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Thursday, June 16, 2016

Project Scrab, Part III

My experiment with EPS foam / plastic coated modelling is completed and I'm really happy with the way the Scrab turned out. The nice thing about the plastic coating that I bought (Styrospray 1000) is that it is supposed to work great with paper mache too!

Here he is with a basic paint job, before detailing with the airbrush.

"Husqvarna Orange": it's not just for tractors
 Spar varnish gave added shine and protection.


A peg was added to support the head's weight; wood screws did the rest.

The peg slots into the PVC support

I had a nice name plate made through ebay - quite cheaply.



Airbrushing was a new experience too. I think it really brings out the color of his eyes.



If you see this in the wild, you're dead!




A proud trophy

"Struth! This little beauty is a ripper."

A proud Scrab hunter*

*No scrabs were harmed in the making of this blog entry.





Friday, June 3, 2016

Project Scrab, Part II

Now to put some teeth in this creature. Teeth were formed in the usual way from polymer clay and then oven baked.



Here you can see some of the teeth in place as well as the tongue. The tongue was carved separately then glued it into place.

(Scrab tongues are not just a pointy weapon, they are also a delicacy.)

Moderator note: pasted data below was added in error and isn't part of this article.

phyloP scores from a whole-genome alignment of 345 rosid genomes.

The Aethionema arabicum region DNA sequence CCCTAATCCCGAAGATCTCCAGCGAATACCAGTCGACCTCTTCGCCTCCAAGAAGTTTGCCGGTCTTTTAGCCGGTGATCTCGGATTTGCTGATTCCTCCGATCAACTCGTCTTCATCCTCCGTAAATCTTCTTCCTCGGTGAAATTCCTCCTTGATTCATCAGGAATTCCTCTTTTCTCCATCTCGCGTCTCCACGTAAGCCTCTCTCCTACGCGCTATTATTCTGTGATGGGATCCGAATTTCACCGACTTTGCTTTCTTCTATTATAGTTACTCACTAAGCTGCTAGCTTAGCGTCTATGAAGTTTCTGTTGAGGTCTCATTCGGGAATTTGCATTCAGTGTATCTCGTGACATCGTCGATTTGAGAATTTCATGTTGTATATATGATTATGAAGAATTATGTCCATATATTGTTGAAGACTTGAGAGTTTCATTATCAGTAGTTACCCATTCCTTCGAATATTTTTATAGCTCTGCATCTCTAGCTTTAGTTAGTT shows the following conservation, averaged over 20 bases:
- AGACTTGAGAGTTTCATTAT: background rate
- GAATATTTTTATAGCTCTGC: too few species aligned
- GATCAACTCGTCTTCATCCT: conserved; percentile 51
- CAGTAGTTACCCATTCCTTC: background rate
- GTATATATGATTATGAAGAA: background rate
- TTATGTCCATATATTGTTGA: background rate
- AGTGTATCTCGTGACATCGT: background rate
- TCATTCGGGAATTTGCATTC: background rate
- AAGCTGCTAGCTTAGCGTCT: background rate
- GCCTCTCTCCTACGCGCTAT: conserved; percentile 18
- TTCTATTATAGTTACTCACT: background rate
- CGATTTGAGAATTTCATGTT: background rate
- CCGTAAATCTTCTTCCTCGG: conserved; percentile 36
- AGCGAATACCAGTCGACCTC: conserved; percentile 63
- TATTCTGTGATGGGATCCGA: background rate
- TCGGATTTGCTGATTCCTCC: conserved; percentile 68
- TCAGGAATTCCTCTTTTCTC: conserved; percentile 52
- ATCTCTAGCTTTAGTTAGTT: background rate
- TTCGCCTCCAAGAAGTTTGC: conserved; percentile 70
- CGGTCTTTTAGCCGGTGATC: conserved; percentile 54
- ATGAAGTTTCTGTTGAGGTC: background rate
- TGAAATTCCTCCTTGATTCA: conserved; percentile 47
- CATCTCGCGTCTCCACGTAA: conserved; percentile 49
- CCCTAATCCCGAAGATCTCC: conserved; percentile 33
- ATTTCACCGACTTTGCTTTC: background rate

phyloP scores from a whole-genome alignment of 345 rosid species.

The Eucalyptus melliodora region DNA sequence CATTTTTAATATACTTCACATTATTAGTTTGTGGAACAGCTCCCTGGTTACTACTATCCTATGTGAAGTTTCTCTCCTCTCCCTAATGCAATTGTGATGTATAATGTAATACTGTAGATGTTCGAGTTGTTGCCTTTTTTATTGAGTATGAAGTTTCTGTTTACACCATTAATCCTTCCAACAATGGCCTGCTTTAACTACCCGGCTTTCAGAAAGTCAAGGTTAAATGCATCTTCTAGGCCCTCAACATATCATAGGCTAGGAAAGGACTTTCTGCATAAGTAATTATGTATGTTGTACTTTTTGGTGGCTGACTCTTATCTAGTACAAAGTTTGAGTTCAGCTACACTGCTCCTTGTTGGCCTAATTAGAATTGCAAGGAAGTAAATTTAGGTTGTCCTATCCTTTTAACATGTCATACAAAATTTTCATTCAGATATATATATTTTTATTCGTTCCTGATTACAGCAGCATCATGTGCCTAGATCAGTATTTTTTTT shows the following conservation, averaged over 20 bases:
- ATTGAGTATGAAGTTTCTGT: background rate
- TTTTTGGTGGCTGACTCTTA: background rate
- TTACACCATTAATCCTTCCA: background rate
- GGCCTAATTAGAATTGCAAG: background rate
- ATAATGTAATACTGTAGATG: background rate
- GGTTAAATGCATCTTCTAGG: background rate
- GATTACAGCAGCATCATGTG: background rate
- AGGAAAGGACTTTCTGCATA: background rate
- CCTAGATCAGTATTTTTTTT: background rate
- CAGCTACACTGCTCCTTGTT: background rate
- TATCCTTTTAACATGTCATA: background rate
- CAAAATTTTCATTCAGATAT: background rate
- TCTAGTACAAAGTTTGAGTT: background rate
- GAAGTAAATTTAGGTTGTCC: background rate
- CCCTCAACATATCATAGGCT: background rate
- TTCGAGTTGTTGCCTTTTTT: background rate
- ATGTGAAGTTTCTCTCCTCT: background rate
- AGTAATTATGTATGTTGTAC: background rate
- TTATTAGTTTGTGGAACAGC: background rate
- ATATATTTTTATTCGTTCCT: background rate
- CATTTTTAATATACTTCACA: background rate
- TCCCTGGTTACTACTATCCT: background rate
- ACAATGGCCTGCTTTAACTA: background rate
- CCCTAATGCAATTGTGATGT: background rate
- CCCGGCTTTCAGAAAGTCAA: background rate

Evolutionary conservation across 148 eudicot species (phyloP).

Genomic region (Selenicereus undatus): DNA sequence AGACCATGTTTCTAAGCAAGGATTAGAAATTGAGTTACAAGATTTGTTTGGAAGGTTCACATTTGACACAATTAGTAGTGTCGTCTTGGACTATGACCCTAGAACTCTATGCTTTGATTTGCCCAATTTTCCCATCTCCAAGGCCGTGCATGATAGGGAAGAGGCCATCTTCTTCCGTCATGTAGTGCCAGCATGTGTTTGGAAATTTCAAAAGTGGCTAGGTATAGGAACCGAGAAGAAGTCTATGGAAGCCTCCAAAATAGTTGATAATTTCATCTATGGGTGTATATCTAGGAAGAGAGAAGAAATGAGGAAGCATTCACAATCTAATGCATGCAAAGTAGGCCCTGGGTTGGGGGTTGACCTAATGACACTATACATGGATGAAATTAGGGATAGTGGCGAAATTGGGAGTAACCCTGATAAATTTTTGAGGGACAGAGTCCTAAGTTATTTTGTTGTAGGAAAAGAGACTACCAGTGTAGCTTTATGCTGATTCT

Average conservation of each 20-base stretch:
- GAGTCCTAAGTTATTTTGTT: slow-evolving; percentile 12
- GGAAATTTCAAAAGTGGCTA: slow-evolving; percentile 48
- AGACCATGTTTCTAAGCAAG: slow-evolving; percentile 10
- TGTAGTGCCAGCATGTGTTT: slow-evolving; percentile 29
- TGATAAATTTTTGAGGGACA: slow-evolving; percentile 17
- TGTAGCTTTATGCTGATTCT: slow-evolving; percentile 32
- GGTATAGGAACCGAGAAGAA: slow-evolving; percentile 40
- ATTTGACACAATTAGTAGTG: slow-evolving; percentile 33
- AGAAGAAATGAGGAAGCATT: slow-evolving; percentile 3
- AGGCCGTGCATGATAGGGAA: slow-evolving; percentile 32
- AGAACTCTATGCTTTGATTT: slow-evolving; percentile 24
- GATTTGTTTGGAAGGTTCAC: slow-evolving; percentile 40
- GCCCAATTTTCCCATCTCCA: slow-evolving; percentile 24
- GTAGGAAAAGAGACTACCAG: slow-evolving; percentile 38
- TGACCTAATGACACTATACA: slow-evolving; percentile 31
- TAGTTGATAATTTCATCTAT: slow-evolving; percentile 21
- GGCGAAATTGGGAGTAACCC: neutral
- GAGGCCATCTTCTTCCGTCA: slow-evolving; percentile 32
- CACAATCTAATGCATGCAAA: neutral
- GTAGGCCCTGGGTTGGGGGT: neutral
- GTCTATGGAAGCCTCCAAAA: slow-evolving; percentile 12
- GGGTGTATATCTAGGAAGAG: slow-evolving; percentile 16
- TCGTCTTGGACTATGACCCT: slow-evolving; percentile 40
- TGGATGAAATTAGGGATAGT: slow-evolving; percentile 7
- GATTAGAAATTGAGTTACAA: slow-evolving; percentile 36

Here's the head and upper jaw in almost-finished form. This is still raw EPS foam at this point and you can still discern the separate foam sheets. The ridges were formed from paper clay.


The two head parts.



After some detailing of the mouth interior, the head parts were re-joined.

What Odd has joined together let no man put asunder.

This is the real purpose of this whole project: to test the use of Styrospray 1000 on EPS foam. Styrospray is a two-part quick-setting plastic that cures in the presence of moisture. This stuff is pricey but very cool. I just had to try it. It sets, in 30 minutes, into a hard shell which can be sanded, drilled, cut and painted. Several coats have been applied by brush at this point.

(It would be interesting to actually spray this stuff instead of brushing it on - but that's a project for another day.)

The mouth and tongue were coated and allowed to set, then painted. After attaching the jaw (with Styrospray) the mouth was masked off.



A wall-mounted trophy needs a plaque. After designing and cutting out the shape, I gave it a nice stain and sealed it with polyurethane.



This project has been a ton of work, but I think the results will be worth it.

Next: Painting!